By Jennifer Coombs
A whole slew of incentives and special financing options helped to fuel a very large 6.4% increase in car and light truck sales during August, enabling the industry to reach a seasonally adjusted annual rate (SAAR) of 17.53 million vehicles. Overall, we note that solid gains occurred in both domestic and foreign-made models, and luxury brands also remained strong. These results are some of the first-reported retail sales numbers out of August and ought to boost expectations for all retail sales as well as other economic data, including jobs and housing given this month's unusual strength.
At the top of U.S. auto sales is General Motors (NYSE:GM) which posted total August sales of 272,423 vehicles; actually down 1.2% year-over-year. GM's total sales for the first eight months of 2014 totaled 1.98 million units. Analysts had actually predicted GM to sell 269,000 vehicles in August or a 2.5% decline over last year. GM's CFO noted at a conference last month that the company's better-than-expected performance in the first half of the year ought to lead to a cutback in expectations for the second half and this appears to be the case. Probably the most interesting sub-brand performance was at Chevrolet, which noted that deliveries were down 1.0% year-over-year, but Corvette sales were up a whopping 306.0% over last year - indicating a potential shift in luxury spending among the broader consumer market.
Speaking of luxury brands, the back and forth battle of who will dominate luxury car sales in the U.S. raged on in August, with Mercedes-Benz coming out the narrow victor. The German automaker held the same position for the first eight months of 2014, with a very slim advantage over BMW (BAMXY). However, none of the other luxury manufacturers are even close - which goes to show how strong both Mercedes-Benz and BMW dominate this market. In August, Mercedes-Benz sold 28,958 cars while BMW's sold 27,214 units. Recently, much of the fight between the two companies has been over the lowest end of the market - where the two companies attempt to get buyers who have less than $40,000 to spend. In the end though, this may just give the illusion that the US consumer is feeling wealthier.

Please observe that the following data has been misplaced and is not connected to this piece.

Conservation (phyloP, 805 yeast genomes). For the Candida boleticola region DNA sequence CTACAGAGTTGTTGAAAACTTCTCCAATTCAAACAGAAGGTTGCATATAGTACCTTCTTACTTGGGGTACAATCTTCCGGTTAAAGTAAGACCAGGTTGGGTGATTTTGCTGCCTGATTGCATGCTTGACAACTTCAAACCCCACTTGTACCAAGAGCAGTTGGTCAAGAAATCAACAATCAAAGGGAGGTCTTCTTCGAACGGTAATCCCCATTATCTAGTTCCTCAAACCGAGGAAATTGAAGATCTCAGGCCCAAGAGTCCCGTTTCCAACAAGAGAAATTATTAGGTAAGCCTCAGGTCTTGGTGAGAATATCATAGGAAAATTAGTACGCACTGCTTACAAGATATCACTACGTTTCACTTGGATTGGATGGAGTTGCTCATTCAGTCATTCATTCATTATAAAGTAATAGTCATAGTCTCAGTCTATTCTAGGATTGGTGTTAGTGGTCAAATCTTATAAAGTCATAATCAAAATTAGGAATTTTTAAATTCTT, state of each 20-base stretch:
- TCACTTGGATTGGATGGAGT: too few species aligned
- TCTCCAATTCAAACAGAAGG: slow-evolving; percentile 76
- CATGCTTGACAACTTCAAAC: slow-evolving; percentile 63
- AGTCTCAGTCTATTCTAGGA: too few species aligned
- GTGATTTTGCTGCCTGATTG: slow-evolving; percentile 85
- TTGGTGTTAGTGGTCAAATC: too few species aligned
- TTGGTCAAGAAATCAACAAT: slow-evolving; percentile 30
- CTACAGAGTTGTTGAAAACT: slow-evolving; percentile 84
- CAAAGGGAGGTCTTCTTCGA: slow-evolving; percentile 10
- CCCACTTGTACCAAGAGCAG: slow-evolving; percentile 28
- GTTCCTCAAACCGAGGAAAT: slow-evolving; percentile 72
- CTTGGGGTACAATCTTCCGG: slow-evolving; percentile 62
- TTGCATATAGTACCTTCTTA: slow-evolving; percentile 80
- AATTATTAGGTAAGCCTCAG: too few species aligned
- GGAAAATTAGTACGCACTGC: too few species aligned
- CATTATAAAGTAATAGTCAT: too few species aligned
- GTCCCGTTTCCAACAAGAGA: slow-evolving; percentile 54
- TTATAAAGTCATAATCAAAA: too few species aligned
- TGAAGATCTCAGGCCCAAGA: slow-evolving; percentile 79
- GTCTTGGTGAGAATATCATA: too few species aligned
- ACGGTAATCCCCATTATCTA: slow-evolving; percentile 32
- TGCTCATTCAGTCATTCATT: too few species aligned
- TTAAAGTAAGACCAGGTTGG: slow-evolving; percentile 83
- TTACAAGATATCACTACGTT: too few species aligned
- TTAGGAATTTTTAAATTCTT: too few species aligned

The last of the pack, and the consistent underperformer this year, is Volkswagen (OTCPK:VLKAY). The company had the good fortune of finishing near the top of the 2014 American Customer Satisfaction Index (ACSI) for "Automobile and Light Vehicles," but unfortunately this didn't translate into higher sales for the month. Volkswagen sales dropped 12.2% in August to 35,181 units, and they are off by 13.4% for the first eight months of 2014 to 244,878 units. The ACSI ranked Volkswagen, Toyota (NYSE:TM) and Lexus all very closely valued among consumers, in fact all three scored 84 out of 100 points. Still, they did not finish too far behind the leader though, Mercedes-Benz, which finished with a score of 86.
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